Review by: Jeanne Neumann, The Classical Outlook-Winter 2004 - May 13, 2004
Motto offers us much in her new selections from Seneca's Epistolae Morales. Written for college students, Motto's Seneca offers enough material-fortyletters-for a full term. Each letter is formatted on the right hand side of the page, with the left side devoted to notes and a running vocabulary to facilitate reading. So that the letters may be read in any order, the vocabulary list presumes no knowledge of earlier letters. Motto selected the letters she sees as most emblematic of broad human concerns at all times (ix), and, indeed, there is much in these letters to challenge our students' thoughts as well as their Latin. Motto's appreciation for Seneca comes through in her thorough, readable, and sensitive introduction, which covers Seneca's life, his approach to philosophy and religion, and his style. Seneca is often identified with Stoic philosophy; Motto is careful to bring out his more eclectic views, especially his fondness for the thought of Epicurus. The claim of a "new and forceful note in Seneca;s writing extolling women" (xvii) might be a bit strained, especially since Motto's exemplum comes from the Ad Marciam (16.1), not the letters themselves. The introduction is followed by a historical chronology (31 BC-AD 68), a tentative chronology of Seneca's extant works, and a selected bibliography of Latin Texts, English translations, bibliography in the front of the books, where students are sure to see it and perhaps be inspired to do a bit of digging around for themselves. Typoes are few in this attractive edition. In the running vocabularies, there are, of course, words i would have omitted and others i might have provided-but all words are available in the full vocabulary at the back of the book, and choosing which words to honor with an apperance in a running vocabulary is a difficult task. While the streamlined notes advance Motto's goal of students reading with "greater rapidity and ease" (ix), they may also leave readers frustrated. Not all college students will be familiar with Roman cultural practices or Hellenistic philosophy. So, for example, my students would be confused about sultural matters in Letter 47 (de servis), where Motto supplies some cultural background but not enough. In Letter 51, Motto glosses a paradox on fortuna, (Quo die illiam intellexero plus posse, nil poterit) with a translation and merely "an example of Seneca's use of a paradox" Motto gives the source for quotations from Virgil, but not those from Greek writers (Epicurus, Socrates), and a few pointed allusions to Horace go unmentioned (28.4-5 cf.) Should Motto's book run to a second edition, I would strongly suggest she add to the notes. That said, this is a fine book, and one i will order for my Roman letters course next time around.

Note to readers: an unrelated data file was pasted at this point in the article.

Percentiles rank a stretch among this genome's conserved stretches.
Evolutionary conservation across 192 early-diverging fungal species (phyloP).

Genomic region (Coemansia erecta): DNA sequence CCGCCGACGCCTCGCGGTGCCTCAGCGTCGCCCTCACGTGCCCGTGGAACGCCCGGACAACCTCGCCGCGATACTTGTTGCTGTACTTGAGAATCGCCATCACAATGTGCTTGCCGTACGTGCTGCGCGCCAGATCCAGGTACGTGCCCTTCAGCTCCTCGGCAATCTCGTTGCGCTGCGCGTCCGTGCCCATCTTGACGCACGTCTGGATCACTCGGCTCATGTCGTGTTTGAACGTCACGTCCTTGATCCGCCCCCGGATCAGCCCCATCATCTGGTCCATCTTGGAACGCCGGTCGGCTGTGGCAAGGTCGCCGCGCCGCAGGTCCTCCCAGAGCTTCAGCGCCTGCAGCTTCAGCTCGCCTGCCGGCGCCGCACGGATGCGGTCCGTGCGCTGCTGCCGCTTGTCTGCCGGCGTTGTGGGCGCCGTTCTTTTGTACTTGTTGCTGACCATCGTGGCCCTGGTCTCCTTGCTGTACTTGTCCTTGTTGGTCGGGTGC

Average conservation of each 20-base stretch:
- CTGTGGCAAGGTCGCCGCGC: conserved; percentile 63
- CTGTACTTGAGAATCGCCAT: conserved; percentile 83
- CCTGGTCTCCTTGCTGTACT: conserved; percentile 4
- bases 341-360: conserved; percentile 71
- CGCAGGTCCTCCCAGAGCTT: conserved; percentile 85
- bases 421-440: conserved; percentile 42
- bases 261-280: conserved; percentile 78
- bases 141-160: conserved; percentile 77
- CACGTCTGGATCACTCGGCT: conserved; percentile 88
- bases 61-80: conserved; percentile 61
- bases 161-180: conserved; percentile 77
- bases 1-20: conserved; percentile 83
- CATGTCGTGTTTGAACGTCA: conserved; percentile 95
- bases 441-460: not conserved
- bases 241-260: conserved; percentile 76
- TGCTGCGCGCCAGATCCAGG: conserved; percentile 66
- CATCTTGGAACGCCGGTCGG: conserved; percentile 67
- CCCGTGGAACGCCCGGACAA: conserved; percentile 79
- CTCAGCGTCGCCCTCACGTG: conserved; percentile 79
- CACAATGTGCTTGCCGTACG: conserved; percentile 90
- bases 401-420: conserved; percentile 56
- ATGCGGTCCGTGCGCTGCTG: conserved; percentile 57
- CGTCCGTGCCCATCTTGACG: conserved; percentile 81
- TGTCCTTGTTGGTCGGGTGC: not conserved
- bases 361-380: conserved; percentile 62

Review by: Jeanne Neumann, The Classical Outlook - February 1, 2004
Motto offers us much in her new selections from Seneca's Epostolae Morales. Written for college students, Motto's Sececa offers